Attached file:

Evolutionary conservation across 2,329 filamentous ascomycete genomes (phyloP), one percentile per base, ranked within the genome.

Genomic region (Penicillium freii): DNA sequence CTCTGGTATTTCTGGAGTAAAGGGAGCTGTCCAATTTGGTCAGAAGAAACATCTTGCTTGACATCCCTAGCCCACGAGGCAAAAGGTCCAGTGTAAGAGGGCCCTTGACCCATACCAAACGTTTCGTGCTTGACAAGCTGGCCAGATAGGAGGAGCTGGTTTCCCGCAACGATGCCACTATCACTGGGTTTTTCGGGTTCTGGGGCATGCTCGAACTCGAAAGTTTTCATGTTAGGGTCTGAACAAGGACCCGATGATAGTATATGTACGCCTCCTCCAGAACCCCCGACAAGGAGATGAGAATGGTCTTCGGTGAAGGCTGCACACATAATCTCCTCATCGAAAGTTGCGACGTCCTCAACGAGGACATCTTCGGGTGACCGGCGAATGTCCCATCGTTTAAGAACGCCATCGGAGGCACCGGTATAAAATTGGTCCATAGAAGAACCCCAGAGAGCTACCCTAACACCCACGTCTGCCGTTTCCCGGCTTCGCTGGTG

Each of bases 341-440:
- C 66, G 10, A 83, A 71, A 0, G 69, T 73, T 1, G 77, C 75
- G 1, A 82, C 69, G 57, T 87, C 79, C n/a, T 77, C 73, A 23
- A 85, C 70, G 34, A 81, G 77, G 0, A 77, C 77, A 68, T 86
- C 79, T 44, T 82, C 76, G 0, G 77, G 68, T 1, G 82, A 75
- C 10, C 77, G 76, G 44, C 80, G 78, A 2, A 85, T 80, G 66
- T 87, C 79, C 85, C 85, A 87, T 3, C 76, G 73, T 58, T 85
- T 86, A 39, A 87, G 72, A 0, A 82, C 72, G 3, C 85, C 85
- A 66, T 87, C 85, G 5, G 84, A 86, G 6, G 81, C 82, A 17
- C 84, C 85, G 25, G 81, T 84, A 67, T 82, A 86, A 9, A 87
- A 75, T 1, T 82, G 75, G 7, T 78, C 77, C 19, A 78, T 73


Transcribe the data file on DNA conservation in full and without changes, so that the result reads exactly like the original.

Evolutionary conservation across 2,329 filamentous ascomycete genomes (phyloP), one percentile per base, ranked within the genome.

Genomic region (Penicillium freii): DNA sequence CTCTGGTATTTCTGGAGTAAAGGGAGCTGTCCAATTTGGTCAGAAGAAACATCTTGCTTGACATCCCTAGCCCACGAGGCAAAAGGTCCAGTGTAAGAGGGCCCTTGACCCATACCAAACGTTTCGTGCTTGACAAGCTGGCCAGATAGGAGGAGCTGGTTTCCCGCAACGATGCCACTATCACTGGGTTTTTCGGGTTCTGGGGCATGCTCGAACTCGAAAGTTTTCATGTTAGGGTCTGAACAAGGACCCGATGATAGTATATGTACGCCTCCTCCAGAACCCCCGACAAGGAGATGAGAATGGTCTTCGGTGAAGGCTGCACACATAATCTCCTCATCGAAAGTTGCGACGTCCTCAACGAGGACATCTTCGGGTGACCGGCGAATGTCCCATCGTTTAAGAACGCCATCGGAGGCACCGGTATAAAATTGGTCCATAGAAGAACCCCAGAGAGCTACCCTAACACCCACGTCTGCCGTTTCCCGGCTTCGCTGGTG

Each of bases 341-440:
- C 66, G 10, A 83, A 71, A 0, G 69, T 73, T 1, G 77, C 75
- G 1, A 82, C 69, G 57, T 87, C 79, C n/a, T 77, C 73, A 23
- A 85, C 70, G 34, A 81, G 77, G 0, A 77, C 77, A 68, T 86
- C 79, T 44, T 82, C 76, G 0, G 77, G 68, T 1, G 82, A 75
- C 10, C 77, G 76, G 44, C 80, G 78, A 2, A 85, T 80, G 66
- T 87, C 79, C 85, C 85, A 87, T 3, C 76, G 73, T 58, T 85
- T 86, A 39, A 87, G 72, A 0, A 82, C 72, G 3, C 85, C 85
- A 66, T 87, C 85, G 5, G 84, A 86, G 6, G 81, C 82, A 17
- C 84, C 85, G 25, G 81, T 84, A 67, T 82, A 86, A 9, A 87
- A 75, T 1, T 82, G 75, G 7, T 78, C 77, C 19, A 78, T 73